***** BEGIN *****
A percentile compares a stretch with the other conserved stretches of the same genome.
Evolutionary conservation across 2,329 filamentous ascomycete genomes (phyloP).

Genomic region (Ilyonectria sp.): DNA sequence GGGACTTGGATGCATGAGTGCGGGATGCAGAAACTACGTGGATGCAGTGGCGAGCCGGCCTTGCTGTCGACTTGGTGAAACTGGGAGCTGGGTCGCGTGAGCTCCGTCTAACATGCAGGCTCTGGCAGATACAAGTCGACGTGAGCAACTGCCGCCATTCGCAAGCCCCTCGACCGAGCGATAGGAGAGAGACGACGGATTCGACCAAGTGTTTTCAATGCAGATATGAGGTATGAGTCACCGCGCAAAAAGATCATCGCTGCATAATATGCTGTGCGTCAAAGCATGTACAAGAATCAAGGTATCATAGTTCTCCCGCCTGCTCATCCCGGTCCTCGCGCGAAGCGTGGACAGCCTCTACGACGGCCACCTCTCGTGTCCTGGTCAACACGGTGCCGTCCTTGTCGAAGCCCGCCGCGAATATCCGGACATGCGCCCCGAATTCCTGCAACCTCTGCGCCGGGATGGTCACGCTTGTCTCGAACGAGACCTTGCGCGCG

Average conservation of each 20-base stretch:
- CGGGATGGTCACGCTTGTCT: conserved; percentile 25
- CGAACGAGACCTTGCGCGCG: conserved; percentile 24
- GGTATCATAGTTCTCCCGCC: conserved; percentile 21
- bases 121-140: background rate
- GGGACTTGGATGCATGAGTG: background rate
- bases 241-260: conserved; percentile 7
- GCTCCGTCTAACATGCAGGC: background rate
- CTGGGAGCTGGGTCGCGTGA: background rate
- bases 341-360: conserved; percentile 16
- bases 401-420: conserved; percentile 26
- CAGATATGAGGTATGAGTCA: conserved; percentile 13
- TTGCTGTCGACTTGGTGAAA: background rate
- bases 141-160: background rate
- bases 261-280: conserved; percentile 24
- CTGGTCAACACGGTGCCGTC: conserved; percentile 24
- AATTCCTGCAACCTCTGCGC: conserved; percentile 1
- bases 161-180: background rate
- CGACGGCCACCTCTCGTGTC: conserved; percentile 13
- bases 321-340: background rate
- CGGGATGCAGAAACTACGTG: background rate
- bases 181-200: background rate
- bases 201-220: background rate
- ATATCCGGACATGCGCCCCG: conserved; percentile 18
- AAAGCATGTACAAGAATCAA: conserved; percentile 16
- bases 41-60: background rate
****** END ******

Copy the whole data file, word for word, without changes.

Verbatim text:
A percentile compares a stretch with the other conserved stretches of the same genome.
Evolutionary conservation across 2,329 filamentous ascomycete genomes (phyloP).

Genomic region (Ilyonectria sp.): DNA sequence GGGACTTGGATGCATGAGTGCGGGATGCAGAAACTACGTGGATGCAGTGGCGAGCCGGCCTTGCTGTCGACTTGGTGAAACTGGGAGCTGGGTCGCGTGAGCTCCGTCTAACATGCAGGCTCTGGCAGATACAAGTCGACGTGAGCAACTGCCGCCATTCGCAAGCCCCTCGACCGAGCGATAGGAGAGAGACGACGGATTCGACCAAGTGTTTTCAATGCAGATATGAGGTATGAGTCACCGCGCAAAAAGATCATCGCTGCATAATATGCTGTGCGTCAAAGCATGTACAAGAATCAAGGTATCATAGTTCTCCCGCCTGCTCATCCCGGTCCTCGCGCGAAGCGTGGACAGCCTCTACGACGGCCACCTCTCGTGTCCTGGTCAACACGGTGCCGTCCTTGTCGAAGCCCGCCGCGAATATCCGGACATGCGCCCCGAATTCCTGCAACCTCTGCGCCGGGATGGTCACGCTTGTCTCGAACGAGACCTTGCGCGCG

Average conservation of each 20-base stretch:
- CGGGATGGTCACGCTTGTCT: conserved; percentile 25
- CGAACGAGACCTTGCGCGCG: conserved; percentile 24
- GGTATCATAGTTCTCCCGCC: conserved; percentile 21
- bases 121-140: background rate
- GGGACTTGGATGCATGAGTG: background rate
- bases 241-260: conserved; percentile 7
- GCTCCGTCTAACATGCAGGC: background rate
- CTGGGAGCTGGGTCGCGTGA: background rate
- bases 341-360: conserved; percentile 16
- bases 401-420: conserved; percentile 26
- CAGATATGAGGTATGAGTCA: conserved; percentile 13
- TTGCTGTCGACTTGGTGAAA: background rate
- bases 141-160: background rate
- bases 261-280: conserved; percentile 24
- CTGGTCAACACGGTGCCGTC: conserved; percentile 24
- AATTCCTGCAACCTCTGCGC: conserved; percentile 1
- bases 161-180: background rate
- CGACGGCCACCTCTCGTGTC: conserved; percentile 13
- bases 321-340: background rate
- CGGGATGCAGAAACTACGTG: background rate
- bases 181-200: background rate
- bases 201-220: background rate
- ATATCCGGACATGCGCCCCG: conserved; percentile 18
- AAAGCATGTACAAGAATCAA: conserved; percentile 16
- bases 41-60: background rate